It ain’t gluten free, though, so sorry to our pals who can’t eat gluten

I about fell out in my kitchen when I turned it on the rack to cool

Look at that beauty

Look at those gorgeous cracks and seams and splits and air bubbles all from fermentation and then cooking in an oven in an oven….thanks Mr. Lahey

No-Knead Bread

3 1/2 cup bread flour – not White Lilly – I used King Arthur brand with hard red wheat, high gluten content. Not good for making biscuit but on time for this bread.

1/4 teaspoon yeast. (Note: if you are using active, dry yeast, you will need to proof it as I did. If you are using instant yeast, no reason to proof it)

2 tsp. Kosher salt

1 1/2 c. + 2 tbs. water. I used the 2 tbsps to proof my yeast and used warm water for that.

Flour for sprinkling work surface, and for sprinkling the bread. You can use wheat germ or cornmeal to sprinkle on the bread, too.

In a large bowl combine flour, salt, proofed yeast and water and stir until blended. The dough will be shaggy and sticky. You will wonder why it looks such a mess. Use a wooden spoon. You will think, there is no way this going to work. Trust the yeast. It does all the work for you.

Cover bowl tightly with plastic wrap and let dough rest at least 12 and up to 18 hours at room temperature. I made it before supper one night and then baked it the following mid-day.

The dough is ready when there are bubbles dotting the surface and it looks like it has come together. I checked on it in the middle of the night, and bubbles had just started. Even so, I was super skeptical that this would work.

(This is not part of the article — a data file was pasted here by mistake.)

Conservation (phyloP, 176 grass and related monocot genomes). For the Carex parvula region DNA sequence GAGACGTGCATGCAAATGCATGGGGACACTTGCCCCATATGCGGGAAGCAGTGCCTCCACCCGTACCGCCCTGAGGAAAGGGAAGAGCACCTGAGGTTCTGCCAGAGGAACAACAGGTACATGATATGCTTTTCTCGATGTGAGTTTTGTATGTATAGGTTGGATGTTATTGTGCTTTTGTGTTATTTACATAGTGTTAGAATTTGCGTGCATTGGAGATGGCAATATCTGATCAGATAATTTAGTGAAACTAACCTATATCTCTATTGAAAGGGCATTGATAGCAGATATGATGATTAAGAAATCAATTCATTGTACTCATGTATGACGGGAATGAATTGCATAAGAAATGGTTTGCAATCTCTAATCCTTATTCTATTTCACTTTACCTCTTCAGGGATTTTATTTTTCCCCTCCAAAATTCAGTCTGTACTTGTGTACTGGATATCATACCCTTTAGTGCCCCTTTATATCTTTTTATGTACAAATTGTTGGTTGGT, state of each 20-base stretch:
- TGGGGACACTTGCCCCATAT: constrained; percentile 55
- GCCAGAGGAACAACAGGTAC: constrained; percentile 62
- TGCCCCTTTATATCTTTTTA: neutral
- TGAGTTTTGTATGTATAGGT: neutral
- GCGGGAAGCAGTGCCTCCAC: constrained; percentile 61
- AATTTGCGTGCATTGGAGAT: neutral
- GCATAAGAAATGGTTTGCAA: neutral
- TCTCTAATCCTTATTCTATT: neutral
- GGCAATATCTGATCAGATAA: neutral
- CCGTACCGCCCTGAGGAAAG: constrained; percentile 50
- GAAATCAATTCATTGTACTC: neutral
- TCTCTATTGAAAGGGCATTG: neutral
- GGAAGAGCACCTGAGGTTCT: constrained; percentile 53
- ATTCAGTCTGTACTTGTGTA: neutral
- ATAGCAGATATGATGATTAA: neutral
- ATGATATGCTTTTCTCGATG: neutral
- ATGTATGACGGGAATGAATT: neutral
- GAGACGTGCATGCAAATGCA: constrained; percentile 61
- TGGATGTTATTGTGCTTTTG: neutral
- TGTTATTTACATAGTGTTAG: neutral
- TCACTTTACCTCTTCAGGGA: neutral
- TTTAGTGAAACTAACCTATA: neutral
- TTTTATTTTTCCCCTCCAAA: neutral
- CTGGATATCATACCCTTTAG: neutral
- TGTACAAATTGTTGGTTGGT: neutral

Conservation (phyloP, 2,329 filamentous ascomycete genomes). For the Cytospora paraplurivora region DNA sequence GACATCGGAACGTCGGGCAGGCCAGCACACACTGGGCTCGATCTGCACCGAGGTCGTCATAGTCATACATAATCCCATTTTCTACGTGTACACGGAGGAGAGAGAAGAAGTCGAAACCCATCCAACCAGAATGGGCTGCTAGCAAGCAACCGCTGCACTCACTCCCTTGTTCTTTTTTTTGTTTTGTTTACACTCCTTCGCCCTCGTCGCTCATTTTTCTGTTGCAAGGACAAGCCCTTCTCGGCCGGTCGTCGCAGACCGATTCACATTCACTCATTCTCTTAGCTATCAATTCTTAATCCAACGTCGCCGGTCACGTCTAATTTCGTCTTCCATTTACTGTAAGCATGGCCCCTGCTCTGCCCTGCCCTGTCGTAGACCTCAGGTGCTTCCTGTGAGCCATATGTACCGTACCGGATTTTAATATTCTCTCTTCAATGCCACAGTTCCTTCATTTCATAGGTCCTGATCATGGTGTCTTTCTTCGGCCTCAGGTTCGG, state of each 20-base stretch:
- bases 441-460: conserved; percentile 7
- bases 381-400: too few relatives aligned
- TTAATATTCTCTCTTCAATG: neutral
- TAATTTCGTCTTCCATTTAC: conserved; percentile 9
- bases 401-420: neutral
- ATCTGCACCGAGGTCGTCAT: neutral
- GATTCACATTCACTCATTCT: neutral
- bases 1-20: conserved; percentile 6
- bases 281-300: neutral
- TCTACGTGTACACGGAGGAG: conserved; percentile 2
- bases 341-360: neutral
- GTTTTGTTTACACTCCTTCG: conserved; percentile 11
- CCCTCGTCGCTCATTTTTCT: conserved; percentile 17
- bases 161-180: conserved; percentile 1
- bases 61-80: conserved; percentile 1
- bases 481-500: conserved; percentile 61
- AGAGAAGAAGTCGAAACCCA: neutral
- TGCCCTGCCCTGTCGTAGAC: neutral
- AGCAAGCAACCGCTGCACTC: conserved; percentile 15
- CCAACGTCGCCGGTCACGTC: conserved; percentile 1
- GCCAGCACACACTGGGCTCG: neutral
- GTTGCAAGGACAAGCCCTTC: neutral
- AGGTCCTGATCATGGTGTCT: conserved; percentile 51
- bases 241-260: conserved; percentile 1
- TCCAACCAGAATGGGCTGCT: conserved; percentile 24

After the 12-18 hour rest, line a baking sheet with a piece of parchment paper. Lightly flour it and place the dough on it. Sprinkle with a little more flour and fold it on itself a few times. Cover with the plastic wrap from the bowl and let it rest 15 minutes

With barely floured hands, roll into a ball quickly. Srinkle top with a little flour more flour or cornmeal or wheat germ, and cover with a cotton dish towel – but not terry cloth.

Let rest for two more hours.

When it’s ready it will be doubled in size and not bounce back when pressed with your impeccably clean fingers

A half hour before the end of the two hour rise, heat your oven to 450 degrees. Not on convection if you have a convection oven. Put a heavy 6-7 quart covered Dutch oven and the lid- cast iron, enamel, Pyrex, ceramic – in the oven as it heats. You’re creating an oven in an oven that will trap steam and heat. Trust me. It works. I had to take out one of my oven racks so that the top of the lid had room to fit.